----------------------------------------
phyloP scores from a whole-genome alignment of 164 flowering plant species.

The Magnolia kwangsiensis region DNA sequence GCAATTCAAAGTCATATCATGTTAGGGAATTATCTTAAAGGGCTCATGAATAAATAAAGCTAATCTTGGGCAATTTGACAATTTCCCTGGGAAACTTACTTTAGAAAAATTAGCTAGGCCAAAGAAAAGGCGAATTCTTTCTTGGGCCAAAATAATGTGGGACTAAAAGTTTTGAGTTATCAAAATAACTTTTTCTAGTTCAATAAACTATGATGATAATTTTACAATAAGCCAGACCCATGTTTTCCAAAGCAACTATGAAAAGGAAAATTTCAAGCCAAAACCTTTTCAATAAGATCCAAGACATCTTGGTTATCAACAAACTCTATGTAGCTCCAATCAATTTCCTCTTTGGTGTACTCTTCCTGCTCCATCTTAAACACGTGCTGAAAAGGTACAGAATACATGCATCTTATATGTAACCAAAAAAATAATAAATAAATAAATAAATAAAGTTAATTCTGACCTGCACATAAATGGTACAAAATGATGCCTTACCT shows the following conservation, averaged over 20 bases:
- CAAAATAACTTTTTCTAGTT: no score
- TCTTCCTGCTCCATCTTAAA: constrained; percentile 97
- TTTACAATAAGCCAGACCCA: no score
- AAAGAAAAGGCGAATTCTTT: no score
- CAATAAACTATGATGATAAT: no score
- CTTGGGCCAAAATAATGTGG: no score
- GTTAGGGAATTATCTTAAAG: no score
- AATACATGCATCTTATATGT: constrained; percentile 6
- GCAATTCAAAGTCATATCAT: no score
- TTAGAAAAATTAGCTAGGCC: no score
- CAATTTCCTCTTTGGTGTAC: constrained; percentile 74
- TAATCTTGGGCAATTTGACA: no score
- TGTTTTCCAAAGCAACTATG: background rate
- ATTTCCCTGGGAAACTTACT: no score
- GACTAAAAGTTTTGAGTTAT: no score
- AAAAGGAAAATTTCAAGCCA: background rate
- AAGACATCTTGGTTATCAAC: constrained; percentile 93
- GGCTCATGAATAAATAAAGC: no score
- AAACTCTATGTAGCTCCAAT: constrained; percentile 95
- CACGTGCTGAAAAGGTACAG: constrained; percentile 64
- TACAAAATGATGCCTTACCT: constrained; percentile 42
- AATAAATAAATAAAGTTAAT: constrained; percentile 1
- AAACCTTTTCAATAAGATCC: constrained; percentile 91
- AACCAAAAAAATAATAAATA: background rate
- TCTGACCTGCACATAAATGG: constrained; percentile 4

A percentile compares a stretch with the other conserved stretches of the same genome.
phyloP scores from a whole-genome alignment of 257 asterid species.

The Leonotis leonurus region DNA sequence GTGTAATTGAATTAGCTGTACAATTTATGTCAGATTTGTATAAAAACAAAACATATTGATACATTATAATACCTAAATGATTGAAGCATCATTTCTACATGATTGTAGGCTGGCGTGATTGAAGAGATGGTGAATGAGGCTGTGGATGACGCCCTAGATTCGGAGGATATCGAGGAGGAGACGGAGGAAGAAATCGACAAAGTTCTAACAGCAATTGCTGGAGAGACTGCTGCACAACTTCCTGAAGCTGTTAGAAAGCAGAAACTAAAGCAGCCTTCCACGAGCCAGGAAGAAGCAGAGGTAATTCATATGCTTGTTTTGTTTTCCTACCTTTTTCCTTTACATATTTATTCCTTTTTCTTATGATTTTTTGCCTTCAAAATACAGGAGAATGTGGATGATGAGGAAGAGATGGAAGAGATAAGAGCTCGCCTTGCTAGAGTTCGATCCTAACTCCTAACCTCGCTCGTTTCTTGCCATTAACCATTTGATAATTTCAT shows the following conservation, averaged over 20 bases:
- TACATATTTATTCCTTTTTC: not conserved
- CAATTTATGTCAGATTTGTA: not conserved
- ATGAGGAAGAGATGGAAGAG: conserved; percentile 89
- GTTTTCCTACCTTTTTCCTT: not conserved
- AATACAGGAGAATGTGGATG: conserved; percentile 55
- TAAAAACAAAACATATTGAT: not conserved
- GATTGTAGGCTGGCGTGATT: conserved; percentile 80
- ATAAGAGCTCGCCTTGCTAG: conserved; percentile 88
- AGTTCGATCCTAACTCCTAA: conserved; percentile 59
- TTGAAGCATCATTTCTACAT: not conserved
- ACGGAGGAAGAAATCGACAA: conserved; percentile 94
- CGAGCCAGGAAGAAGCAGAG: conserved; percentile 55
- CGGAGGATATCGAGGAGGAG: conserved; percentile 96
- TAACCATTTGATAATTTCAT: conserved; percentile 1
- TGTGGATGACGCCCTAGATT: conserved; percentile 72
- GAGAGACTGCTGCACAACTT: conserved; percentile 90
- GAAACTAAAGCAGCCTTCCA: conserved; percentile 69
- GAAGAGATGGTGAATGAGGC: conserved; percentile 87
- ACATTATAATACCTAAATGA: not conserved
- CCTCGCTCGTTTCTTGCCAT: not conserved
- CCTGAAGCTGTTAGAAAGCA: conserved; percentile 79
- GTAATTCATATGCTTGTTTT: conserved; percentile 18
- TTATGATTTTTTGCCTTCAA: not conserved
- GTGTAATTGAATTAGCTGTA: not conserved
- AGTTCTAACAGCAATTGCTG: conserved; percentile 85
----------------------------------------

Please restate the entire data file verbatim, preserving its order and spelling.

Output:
phyloP scores from a whole-genome alignment of 164 flowering plant species.

The Magnolia kwangsiensis region DNA sequence GCAATTCAAAGTCATATCATGTTAGGGAATTATCTTAAAGGGCTCATGAATAAATAAAGCTAATCTTGGGCAATTTGACAATTTCCCTGGGAAACTTACTTTAGAAAAATTAGCTAGGCCAAAGAAAAGGCGAATTCTTTCTTGGGCCAAAATAATGTGGGACTAAAAGTTTTGAGTTATCAAAATAACTTTTTCTAGTTCAATAAACTATGATGATAATTTTACAATAAGCCAGACCCATGTTTTCCAAAGCAACTATGAAAAGGAAAATTTCAAGCCAAAACCTTTTCAATAAGATCCAAGACATCTTGGTTATCAACAAACTCTATGTAGCTCCAATCAATTTCCTCTTTGGTGTACTCTTCCTGCTCCATCTTAAACACGTGCTGAAAAGGTACAGAATACATGCATCTTATATGTAACCAAAAAAATAATAAATAAATAAATAAATAAAGTTAATTCTGACCTGCACATAAATGGTACAAAATGATGCCTTACCT shows the following conservation, averaged over 20 bases:
- CAAAATAACTTTTTCTAGTT: no score
- TCTTCCTGCTCCATCTTAAA: constrained; percentile 97
- TTTACAATAAGCCAGACCCA: no score
- AAAGAAAAGGCGAATTCTTT: no score
- CAATAAACTATGATGATAAT: no score
- CTTGGGCCAAAATAATGTGG: no score
- GTTAGGGAATTATCTTAAAG: no score
- AATACATGCATCTTATATGT: constrained; percentile 6
- GCAATTCAAAGTCATATCAT: no score
- TTAGAAAAATTAGCTAGGCC: no score
- CAATTTCCTCTTTGGTGTAC: constrained; percentile 74
- TAATCTTGGGCAATTTGACA: no score
- TGTTTTCCAAAGCAACTATG: background rate
- ATTTCCCTGGGAAACTTACT: no score
- GACTAAAAGTTTTGAGTTAT: no score
- AAAAGGAAAATTTCAAGCCA: background rate
- AAGACATCTTGGTTATCAAC: constrained; percentile 93
- GGCTCATGAATAAATAAAGC: no score
- AAACTCTATGTAGCTCCAAT: constrained; percentile 95
- CACGTGCTGAAAAGGTACAG: constrained; percentile 64
- TACAAAATGATGCCTTACCT: constrained; percentile 42
- AATAAATAAATAAAGTTAAT: constrained; percentile 1
- AAACCTTTTCAATAAGATCC: constrained; percentile 91
- AACCAAAAAAATAATAAATA: background rate
- TCTGACCTGCACATAAATGG: constrained; percentile 4

A percentile compares a stretch with the other conserved stretches of the same genome.
phyloP scores from a whole-genome alignment of 257 asterid species.

The Leonotis leonurus region DNA sequence GTGTAATTGAATTAGCTGTACAATTTATGTCAGATTTGTATAAAAACAAAACATATTGATACATTATAATACCTAAATGATTGAAGCATCATTTCTACATGATTGTAGGCTGGCGTGATTGAAGAGATGGTGAATGAGGCTGTGGATGACGCCCTAGATTCGGAGGATATCGAGGAGGAGACGGAGGAAGAAATCGACAAAGTTCTAACAGCAATTGCTGGAGAGACTGCTGCACAACTTCCTGAAGCTGTTAGAAAGCAGAAACTAAAGCAGCCTTCCACGAGCCAGGAAGAAGCAGAGGTAATTCATATGCTTGTTTTGTTTTCCTACCTTTTTCCTTTACATATTTATTCCTTTTTCTTATGATTTTTTGCCTTCAAAATACAGGAGAATGTGGATGATGAGGAAGAGATGGAAGAGATAAGAGCTCGCCTTGCTAGAGTTCGATCCTAACTCCTAACCTCGCTCGTTTCTTGCCATTAACCATTTGATAATTTCAT shows the following conservation, averaged over 20 bases:
- TACATATTTATTCCTTTTTC: not conserved
- CAATTTATGTCAGATTTGTA: not conserved
- ATGAGGAAGAGATGGAAGAG: conserved; percentile 89
- GTTTTCCTACCTTTTTCCTT: not conserved
- AATACAGGAGAATGTGGATG: conserved; percentile 55
- TAAAAACAAAACATATTGAT: not conserved
- GATTGTAGGCTGGCGTGATT: conserved; percentile 80
- ATAAGAGCTCGCCTTGCTAG: conserved; percentile 88
- AGTTCGATCCTAACTCCTAA: conserved; percentile 59
- TTGAAGCATCATTTCTACAT: not conserved
- ACGGAGGAAGAAATCGACAA: conserved; percentile 94
- CGAGCCAGGAAGAAGCAGAG: conserved; percentile 55
- CGGAGGATATCGAGGAGGAG: conserved; percentile 96
- TAACCATTTGATAATTTCAT: conserved; percentile 1
- TGTGGATGACGCCCTAGATT: conserved; percentile 72
- GAGAGACTGCTGCACAACTT: conserved; percentile 90
- GAAACTAAAGCAGCCTTCCA: conserved; percentile 69
- GAAGAGATGGTGAATGAGGC: conserved; percentile 87
- ACATTATAATACCTAAATGA: not conserved
- CCTCGCTCGTTTCTTGCCAT: not conserved
- CCTGAAGCTGTTAGAAAGCA: conserved; percentile 79
- GTAATTCATATGCTTGTTTT: conserved; percentile 18
- TTATGATTTTTTGCCTTCAA: not conserved
- GTGTAATTGAATTAGCTGTA: not conserved
- AGTTCTAACAGCAATTGCTG: conserved; percentile 85